I’m finding Celia Hayes’ To Truckee’s Trail very new for me. I’m pretty keen on the human settlement of space, so should probably have done more reading of Westerns (last I read was the Little House books when I was 9). I picked up this book to try and see the mindset that would actually go to terra incognita. The narrative is interspersed with what I understand to be real letters from that particular wagon train. Her depiction of the ordinary and the brave, intermingled, is marvelous and very different. Our time is so very far from the time when Americans moved West, that I feel I have no understanding of it at all. So, this is new and good, both.

    January 20, 2014
    • A great example of ‘new to you’. I have been reading a series of Australian bush stories and finding it surprising how rough and how recently rough life was (railway fettlers were still living in tents with their families in the 1970’s)

      January 20, 2014
  5. To my dear cousin (you will forgive my poor English in a place full of writers).
    Now why was the gastronomic experience of such unparalleled intensity for me? You will have noticed the descriptions of greatness I gave to the food always had something to do with what we had done during the day. Everything always depends on context, experience. As one of my girlfriends use to say: “A woman is only as beautiful as the amount she is loved” (you’ll rewrite that with better English, it really sounded better in French).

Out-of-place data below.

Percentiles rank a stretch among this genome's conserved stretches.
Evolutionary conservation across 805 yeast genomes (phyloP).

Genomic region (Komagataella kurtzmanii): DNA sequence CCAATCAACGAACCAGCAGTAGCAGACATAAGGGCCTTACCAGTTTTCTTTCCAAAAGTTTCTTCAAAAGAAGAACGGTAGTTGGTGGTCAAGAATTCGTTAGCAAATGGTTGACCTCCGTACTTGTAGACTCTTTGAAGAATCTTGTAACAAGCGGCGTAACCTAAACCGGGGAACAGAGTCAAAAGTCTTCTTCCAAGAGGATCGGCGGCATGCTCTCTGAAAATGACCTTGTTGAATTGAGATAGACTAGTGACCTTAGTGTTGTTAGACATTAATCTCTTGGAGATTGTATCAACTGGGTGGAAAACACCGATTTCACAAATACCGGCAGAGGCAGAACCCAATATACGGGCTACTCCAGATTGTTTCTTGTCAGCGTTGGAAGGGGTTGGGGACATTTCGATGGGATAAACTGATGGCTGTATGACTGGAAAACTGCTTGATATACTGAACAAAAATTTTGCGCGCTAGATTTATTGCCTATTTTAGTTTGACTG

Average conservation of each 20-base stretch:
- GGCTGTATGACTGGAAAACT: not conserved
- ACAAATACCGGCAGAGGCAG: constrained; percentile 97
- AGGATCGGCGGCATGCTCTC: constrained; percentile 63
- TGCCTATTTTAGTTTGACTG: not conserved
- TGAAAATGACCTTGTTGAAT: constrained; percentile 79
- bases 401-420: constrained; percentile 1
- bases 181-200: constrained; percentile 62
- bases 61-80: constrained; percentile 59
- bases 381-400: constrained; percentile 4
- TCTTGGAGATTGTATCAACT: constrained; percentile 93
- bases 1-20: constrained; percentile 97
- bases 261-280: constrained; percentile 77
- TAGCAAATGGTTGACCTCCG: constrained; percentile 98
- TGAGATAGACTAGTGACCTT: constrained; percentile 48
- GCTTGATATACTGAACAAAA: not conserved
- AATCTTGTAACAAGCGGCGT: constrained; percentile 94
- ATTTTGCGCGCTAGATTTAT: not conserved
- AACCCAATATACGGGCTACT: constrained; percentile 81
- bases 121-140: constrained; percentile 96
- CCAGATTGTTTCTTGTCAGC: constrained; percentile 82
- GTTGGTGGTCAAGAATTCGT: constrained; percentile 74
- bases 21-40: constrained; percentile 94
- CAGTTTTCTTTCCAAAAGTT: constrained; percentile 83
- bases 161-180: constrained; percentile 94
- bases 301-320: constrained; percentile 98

What made everything incredible is not so much how new it was but how it was brought up and presented. I deeply respect your way of life because it is not mine and I don’t think I would be able to live it (without you by my side to help me I mean). If you had offered me to dig potatoes for the fun of it and not because it is a way of life, it would have been boring.
    It is sometimes important to move towards objectives without ever reaching them because that’s what gives us hope, prevents us from getting bored and makes us happy.

    Anyway it was a great stay and experience. Lots of love from Bali.

    January 30, 2014